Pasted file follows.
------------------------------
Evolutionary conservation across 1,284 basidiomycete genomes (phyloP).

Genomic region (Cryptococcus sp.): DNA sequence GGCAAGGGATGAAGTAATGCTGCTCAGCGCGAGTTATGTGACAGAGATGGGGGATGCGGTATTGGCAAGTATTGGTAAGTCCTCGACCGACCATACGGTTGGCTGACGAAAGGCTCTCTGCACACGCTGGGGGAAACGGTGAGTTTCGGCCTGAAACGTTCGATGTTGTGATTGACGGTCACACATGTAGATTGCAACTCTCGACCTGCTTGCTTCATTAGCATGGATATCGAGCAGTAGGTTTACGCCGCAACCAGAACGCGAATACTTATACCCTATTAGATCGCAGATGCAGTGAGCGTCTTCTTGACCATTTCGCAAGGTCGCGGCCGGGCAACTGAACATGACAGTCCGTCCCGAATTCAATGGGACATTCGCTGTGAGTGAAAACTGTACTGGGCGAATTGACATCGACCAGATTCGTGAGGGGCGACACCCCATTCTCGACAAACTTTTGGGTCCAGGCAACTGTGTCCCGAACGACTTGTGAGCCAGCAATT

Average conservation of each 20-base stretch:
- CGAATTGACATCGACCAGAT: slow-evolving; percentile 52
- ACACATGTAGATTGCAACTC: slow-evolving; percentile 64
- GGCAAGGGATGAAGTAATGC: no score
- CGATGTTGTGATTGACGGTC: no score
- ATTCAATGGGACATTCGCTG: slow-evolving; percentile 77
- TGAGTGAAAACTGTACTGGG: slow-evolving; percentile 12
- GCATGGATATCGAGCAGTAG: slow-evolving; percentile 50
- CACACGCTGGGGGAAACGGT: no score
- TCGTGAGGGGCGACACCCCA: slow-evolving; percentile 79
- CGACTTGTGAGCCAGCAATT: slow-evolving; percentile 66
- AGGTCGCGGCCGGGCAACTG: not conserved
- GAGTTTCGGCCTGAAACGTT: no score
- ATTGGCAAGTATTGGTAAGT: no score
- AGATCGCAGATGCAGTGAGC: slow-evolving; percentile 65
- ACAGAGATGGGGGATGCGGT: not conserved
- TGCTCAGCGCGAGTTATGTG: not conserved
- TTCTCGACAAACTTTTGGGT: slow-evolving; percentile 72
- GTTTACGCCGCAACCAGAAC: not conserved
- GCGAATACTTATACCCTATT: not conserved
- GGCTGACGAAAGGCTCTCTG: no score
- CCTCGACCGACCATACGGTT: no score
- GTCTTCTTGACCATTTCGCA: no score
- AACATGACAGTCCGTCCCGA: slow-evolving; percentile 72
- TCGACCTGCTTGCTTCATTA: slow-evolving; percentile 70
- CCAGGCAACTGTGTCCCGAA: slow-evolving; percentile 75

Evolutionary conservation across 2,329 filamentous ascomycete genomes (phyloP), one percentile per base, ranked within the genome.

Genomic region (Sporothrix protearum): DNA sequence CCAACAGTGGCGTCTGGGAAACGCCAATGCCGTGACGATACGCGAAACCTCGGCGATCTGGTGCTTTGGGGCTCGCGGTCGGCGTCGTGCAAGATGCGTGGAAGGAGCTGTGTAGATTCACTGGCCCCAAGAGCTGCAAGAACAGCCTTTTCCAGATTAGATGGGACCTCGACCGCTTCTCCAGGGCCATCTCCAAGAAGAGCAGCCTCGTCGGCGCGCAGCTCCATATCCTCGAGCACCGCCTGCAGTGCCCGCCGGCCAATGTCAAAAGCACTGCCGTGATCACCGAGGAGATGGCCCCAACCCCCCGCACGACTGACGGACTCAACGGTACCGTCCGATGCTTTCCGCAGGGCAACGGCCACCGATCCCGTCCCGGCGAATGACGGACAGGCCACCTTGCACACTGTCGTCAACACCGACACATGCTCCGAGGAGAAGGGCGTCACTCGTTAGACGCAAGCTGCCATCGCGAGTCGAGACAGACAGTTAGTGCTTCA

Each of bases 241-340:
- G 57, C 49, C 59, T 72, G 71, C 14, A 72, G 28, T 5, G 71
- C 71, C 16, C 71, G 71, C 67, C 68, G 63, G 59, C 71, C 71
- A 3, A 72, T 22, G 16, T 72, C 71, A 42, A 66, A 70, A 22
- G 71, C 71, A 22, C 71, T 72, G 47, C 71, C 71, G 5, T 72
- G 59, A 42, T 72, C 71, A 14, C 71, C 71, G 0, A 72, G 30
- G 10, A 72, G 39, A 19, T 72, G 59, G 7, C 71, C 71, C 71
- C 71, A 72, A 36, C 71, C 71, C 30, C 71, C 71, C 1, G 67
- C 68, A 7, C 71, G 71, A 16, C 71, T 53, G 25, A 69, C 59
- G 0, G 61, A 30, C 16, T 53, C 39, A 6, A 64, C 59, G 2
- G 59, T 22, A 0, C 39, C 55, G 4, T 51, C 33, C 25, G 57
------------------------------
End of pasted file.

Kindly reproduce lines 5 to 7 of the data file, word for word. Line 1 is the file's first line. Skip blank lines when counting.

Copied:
- ACACATGTAGATTGCAACTC: slow-evolving; percentile 64
- GGCAAGGGATGAAGTAATGC: no score
- CGATGTTGTGATTGACGGTC: no score